The Guardian chose to highlight certain readers’ comments: ‘From the point of view of pure craftsmanship (songwriting, instrumentation, composition) there is no real difference between, say J.S.Bach and A.A.Lucassen.’ Also, the ‘kinds of’ voices ‘pouring out the same meaningless drivel’ on Radio 3: ‘exploring, evoking, nuance, sensitivity - from a very limited, but educated-sounding, pool of vocabulary’. The phrase ‘educated-sounding’ is smug with pre-judgement, or prejudice.

The closing paragraph of ‘the Guardian view’ demonstrates how the populism which is denaturing political discourse is energetically at work in the cultural world as well. Ideological nostrums are called into play that, by presumption and prescription, anathematise categorically (classical music: Beethoven and Bach) and threaten criticism and analysis. Indeed, threaten culture itself. ‘Beethoven, and other dead white men whose once-revolutionary works make up much of the classical canon, wrote music to be heard appreciatively, not used as audible spa treatment, still less as tools to neutralise delinquency. They deserve better.’ As readers of the Guardian, we deserve better.

The Guardian is not alone in issuing cultural judgements underwritten by ideological prejudices. The critical pressure on artists to conform grows stronger as understanding of the art forms and their development wanes, and it is presumed that art is something everyone has a right to do. Everyone has the right to make art, of course, but those rights can be exercised in a wide field, and the Sunday watercolourist needn’t be expected to aspire to wall-space in the Tate.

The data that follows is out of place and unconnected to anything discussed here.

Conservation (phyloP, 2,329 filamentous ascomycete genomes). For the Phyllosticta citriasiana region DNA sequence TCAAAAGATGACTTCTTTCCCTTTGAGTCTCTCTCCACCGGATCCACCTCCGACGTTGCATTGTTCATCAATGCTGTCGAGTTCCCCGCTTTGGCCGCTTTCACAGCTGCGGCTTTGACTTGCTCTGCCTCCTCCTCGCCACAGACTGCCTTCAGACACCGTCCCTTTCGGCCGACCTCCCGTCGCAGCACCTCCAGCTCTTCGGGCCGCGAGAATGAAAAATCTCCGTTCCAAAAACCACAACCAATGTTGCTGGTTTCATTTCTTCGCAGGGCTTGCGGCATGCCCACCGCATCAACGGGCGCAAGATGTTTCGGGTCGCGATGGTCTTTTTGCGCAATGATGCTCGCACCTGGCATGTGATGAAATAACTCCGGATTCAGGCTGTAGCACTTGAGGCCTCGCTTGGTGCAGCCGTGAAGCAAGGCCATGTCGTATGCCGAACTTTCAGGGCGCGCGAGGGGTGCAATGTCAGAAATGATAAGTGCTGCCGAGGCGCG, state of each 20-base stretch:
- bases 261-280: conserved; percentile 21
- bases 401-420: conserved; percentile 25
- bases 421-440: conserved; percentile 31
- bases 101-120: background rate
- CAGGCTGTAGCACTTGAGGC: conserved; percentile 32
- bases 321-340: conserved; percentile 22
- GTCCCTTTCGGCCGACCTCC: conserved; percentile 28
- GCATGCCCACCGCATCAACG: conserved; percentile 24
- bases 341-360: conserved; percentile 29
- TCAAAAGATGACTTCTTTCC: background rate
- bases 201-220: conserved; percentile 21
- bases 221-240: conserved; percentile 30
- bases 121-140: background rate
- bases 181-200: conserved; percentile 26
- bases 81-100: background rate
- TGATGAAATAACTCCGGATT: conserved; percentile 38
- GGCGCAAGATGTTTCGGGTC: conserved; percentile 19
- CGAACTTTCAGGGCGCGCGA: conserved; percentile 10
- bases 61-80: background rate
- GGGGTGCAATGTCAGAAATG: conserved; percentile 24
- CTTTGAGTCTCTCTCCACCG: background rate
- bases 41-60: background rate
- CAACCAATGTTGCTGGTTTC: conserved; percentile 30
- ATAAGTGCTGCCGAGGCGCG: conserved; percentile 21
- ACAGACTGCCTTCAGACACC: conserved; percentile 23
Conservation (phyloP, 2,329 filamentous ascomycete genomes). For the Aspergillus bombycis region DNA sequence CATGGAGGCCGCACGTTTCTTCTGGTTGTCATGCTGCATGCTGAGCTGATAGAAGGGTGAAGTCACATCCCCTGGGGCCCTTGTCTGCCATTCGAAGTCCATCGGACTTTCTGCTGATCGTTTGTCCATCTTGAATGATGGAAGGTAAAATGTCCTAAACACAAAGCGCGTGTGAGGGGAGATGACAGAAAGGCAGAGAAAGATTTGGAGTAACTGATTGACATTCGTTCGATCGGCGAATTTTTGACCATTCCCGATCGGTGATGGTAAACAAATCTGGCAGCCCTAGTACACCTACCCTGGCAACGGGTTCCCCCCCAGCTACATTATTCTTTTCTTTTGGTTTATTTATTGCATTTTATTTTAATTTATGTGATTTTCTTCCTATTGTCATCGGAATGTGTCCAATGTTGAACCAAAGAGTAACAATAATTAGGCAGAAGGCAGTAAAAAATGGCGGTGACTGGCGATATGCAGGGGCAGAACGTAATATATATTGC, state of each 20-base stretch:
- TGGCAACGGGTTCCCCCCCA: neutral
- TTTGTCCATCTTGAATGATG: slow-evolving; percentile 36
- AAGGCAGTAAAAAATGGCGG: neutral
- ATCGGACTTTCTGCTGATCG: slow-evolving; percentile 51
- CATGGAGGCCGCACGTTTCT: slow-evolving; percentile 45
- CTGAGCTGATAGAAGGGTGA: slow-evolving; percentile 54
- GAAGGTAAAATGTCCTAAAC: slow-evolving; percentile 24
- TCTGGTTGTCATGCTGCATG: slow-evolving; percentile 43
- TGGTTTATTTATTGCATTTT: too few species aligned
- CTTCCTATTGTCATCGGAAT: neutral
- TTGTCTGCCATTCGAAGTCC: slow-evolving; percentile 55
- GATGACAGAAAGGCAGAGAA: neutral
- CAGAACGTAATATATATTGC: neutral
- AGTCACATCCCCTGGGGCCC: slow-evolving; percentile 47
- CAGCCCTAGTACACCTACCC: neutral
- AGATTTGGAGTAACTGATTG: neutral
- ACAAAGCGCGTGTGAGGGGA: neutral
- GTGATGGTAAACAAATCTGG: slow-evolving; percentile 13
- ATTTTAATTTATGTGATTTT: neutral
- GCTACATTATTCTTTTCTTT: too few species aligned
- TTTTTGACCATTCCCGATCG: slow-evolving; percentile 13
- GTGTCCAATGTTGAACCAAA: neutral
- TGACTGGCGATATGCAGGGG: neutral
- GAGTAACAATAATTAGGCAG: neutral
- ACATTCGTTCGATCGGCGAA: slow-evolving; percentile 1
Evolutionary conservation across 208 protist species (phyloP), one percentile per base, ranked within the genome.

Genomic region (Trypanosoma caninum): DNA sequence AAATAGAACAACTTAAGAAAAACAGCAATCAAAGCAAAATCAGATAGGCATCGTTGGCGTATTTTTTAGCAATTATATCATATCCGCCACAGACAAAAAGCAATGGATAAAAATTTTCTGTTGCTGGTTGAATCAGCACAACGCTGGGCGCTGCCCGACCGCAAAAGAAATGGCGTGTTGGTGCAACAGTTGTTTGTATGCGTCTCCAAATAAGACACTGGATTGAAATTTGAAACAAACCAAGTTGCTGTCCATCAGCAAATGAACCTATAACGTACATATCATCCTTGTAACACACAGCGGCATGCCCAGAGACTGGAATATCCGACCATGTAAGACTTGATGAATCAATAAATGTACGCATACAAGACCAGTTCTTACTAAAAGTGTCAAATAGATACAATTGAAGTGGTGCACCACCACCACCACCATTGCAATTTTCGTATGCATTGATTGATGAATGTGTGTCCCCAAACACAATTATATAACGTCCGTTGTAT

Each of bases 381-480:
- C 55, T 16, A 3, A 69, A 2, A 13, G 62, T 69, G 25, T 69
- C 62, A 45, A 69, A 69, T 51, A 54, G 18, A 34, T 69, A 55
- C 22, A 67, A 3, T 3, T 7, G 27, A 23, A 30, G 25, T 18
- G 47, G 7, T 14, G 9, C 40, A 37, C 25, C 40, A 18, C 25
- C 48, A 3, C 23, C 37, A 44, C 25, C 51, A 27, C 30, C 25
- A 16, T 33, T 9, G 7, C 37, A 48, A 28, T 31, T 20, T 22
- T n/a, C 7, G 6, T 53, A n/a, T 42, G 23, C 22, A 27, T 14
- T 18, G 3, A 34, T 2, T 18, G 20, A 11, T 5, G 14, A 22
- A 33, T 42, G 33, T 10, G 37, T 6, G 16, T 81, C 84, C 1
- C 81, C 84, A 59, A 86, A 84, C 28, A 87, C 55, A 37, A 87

Eimear McBride’s first novel, A Girl is a Half-formed Thing, won the Baileys Women’s Prize for Fiction, a book completed in 2004 and only now published. In the Irish Times (5 June 2019) Sam Jordison, the original Galley Beggar publisher of the book, generously reflected on the fact that economic reasons probably dictated the larger commercial publishers’ wariness to take on McBride’s book. But Jordison lamented the perception, not uncommon in publishing, that ‘editors could take it but the public couldn’t’. It’s an old argument, given new life by the ideological decorums (which entail condescensions) of the day. It happened last year when Anna Burns won the Booker Prize for Milkman. This time it was The Times and not the Guardian. The book was a ‘tough read’: literary fiction, it declared, ‘means fiction that adheres to a set of stylistic conventions designed to reassure culturally aspirational middle-class readers that they’re participating in an accepted social ritual’. We are back to class, ritual, and wrong reasons.